Steven Pearlstein highlights the real problem when he simultaneously lambastes President Obama for lacking leadership on healthcare reform and the American public, who he says "want everyone to have access to affordable health insurance, but they're wary of expanding the role of government" (see "It's past time for President Obama to show some leadership," Washington Post, Wednesday).
President Obama and his Congress have failed to win a consensus on health care precisely because they adhere to the partisan shibboleth that expanding health coverage requires expanding the federal government.
At his Feb. 25 healthcare summit with minority party leaders, Mr. Obama will hear longstanding alternative ideas to cut costs without expanding government, such as increasing competition by allowing consumers to buy health insurance across state lines. He will hear how to cut the cost of defensive medicine and soaring malpractice premiums, by stemming the tide of runaway malpractice lawsuits that is driving some of our best doctors out of medicine.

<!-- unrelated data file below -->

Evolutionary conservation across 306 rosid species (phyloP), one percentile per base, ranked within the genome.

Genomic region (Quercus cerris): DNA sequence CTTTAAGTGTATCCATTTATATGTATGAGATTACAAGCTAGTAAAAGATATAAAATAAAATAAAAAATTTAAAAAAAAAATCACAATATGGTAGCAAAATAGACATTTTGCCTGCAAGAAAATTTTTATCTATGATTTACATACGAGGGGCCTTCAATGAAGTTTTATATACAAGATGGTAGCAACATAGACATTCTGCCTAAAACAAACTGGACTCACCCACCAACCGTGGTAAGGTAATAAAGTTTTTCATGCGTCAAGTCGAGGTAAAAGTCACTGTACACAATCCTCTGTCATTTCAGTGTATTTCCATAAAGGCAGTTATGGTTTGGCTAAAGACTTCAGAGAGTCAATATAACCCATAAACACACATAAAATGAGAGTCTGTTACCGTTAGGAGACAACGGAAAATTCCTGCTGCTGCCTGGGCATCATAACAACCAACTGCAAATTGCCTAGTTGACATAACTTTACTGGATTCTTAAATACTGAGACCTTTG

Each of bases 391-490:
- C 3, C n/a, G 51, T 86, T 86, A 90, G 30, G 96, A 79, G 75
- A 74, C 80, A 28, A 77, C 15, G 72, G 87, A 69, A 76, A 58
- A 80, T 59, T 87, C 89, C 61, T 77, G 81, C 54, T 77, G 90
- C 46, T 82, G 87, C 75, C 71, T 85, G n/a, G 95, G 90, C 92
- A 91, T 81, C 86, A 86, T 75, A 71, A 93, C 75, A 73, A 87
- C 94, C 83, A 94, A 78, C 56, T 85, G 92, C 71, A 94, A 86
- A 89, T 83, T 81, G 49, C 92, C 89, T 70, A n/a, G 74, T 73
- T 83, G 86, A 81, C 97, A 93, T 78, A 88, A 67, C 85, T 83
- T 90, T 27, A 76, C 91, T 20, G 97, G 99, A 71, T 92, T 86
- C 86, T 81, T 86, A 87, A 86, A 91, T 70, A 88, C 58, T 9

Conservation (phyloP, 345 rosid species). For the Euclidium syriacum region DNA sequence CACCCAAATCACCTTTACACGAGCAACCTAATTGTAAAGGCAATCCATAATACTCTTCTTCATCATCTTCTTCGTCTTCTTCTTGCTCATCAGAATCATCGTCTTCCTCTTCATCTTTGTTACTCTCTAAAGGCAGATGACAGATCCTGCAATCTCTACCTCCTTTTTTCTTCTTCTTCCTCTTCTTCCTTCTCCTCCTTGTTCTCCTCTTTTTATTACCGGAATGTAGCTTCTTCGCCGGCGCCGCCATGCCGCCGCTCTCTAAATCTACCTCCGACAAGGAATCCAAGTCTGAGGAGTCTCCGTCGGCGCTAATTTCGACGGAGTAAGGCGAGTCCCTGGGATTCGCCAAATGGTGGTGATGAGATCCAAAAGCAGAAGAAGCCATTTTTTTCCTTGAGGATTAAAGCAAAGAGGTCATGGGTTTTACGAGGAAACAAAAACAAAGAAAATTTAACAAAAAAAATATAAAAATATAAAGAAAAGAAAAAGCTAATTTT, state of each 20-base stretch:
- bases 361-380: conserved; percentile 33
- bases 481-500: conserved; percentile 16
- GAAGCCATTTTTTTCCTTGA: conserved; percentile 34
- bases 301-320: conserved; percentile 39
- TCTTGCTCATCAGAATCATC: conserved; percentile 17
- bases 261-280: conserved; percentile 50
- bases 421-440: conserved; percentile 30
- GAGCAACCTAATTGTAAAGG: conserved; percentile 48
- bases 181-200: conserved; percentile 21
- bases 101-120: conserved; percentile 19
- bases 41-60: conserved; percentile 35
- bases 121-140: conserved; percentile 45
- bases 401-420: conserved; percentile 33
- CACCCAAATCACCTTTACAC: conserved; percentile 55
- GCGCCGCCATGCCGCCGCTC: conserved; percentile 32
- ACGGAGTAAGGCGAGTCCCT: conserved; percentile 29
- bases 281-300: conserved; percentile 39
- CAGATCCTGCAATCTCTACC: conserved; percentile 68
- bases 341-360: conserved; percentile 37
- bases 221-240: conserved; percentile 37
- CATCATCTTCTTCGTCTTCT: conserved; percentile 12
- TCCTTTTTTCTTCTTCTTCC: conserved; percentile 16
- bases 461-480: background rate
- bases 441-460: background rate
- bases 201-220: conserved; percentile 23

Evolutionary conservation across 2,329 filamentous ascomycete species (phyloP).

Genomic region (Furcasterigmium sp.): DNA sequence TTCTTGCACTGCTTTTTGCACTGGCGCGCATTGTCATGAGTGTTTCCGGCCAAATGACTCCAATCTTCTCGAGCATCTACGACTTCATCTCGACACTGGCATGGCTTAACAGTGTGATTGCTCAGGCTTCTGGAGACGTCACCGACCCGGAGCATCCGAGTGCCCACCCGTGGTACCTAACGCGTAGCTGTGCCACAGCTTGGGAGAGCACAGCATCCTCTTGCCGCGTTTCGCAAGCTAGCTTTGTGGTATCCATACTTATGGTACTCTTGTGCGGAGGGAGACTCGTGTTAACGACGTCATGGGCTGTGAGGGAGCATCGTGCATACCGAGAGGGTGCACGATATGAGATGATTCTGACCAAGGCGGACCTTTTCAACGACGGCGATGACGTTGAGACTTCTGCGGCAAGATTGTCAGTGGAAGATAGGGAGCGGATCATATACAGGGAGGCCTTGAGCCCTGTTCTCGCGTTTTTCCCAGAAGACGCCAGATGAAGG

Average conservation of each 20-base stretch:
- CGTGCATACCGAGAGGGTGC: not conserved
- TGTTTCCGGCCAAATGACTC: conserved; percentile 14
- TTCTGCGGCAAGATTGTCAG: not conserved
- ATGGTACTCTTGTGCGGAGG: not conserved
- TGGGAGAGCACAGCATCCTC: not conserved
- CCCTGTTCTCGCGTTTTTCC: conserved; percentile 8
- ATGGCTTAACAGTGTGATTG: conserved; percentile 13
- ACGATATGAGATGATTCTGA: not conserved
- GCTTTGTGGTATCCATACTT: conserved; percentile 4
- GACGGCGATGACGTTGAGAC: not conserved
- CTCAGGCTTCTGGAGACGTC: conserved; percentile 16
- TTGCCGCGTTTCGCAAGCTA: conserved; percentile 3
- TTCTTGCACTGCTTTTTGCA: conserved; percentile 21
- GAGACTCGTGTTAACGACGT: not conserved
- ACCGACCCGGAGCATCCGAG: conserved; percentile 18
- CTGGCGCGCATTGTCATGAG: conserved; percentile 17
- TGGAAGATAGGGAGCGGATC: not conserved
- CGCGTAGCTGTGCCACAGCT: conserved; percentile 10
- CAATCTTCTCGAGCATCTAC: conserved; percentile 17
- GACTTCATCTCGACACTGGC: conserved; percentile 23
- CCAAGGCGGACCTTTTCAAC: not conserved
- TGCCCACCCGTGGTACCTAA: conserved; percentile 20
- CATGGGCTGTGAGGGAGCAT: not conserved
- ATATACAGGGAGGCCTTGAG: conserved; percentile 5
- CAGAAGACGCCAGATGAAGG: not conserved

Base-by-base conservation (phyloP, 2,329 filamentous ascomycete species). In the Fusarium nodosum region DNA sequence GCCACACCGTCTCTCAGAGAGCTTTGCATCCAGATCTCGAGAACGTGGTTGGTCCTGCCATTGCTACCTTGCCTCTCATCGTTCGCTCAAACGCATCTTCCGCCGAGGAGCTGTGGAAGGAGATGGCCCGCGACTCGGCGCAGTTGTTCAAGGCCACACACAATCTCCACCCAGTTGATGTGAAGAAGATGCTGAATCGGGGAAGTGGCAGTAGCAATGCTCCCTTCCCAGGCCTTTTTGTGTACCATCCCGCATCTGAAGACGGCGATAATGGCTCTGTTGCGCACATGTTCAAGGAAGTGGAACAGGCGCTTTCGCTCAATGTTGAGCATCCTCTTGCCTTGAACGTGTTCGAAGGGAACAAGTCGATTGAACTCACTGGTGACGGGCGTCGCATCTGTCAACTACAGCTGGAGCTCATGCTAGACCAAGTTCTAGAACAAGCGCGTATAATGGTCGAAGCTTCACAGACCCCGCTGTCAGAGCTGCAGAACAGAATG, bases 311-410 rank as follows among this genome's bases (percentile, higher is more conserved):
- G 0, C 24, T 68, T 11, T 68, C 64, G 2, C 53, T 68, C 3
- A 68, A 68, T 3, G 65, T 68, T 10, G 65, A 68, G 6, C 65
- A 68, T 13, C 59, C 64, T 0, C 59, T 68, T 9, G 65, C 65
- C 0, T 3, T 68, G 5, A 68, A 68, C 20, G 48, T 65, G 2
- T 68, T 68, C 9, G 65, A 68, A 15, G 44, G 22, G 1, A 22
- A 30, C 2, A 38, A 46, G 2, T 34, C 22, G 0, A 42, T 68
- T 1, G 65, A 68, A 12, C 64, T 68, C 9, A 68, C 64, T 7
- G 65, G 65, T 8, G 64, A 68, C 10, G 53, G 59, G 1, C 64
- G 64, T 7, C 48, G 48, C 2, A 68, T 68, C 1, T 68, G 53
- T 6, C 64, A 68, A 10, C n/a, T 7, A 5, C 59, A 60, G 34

Other alternative ideas including incentivizing healthier lifestyles with lower premiums and increasing health insurance access for the uninsured and self-insured with tax-breaks similar to those included with employer-provided insurance.
True political leadership requires working with friend and foe alike to identify common goals, understand and address each other's objections and create win-win solutions. If the President exchanges the radical ideology of the pending healthcare overhaul legislation for more focused, common-sense, patient-centered reforms, everyone wins.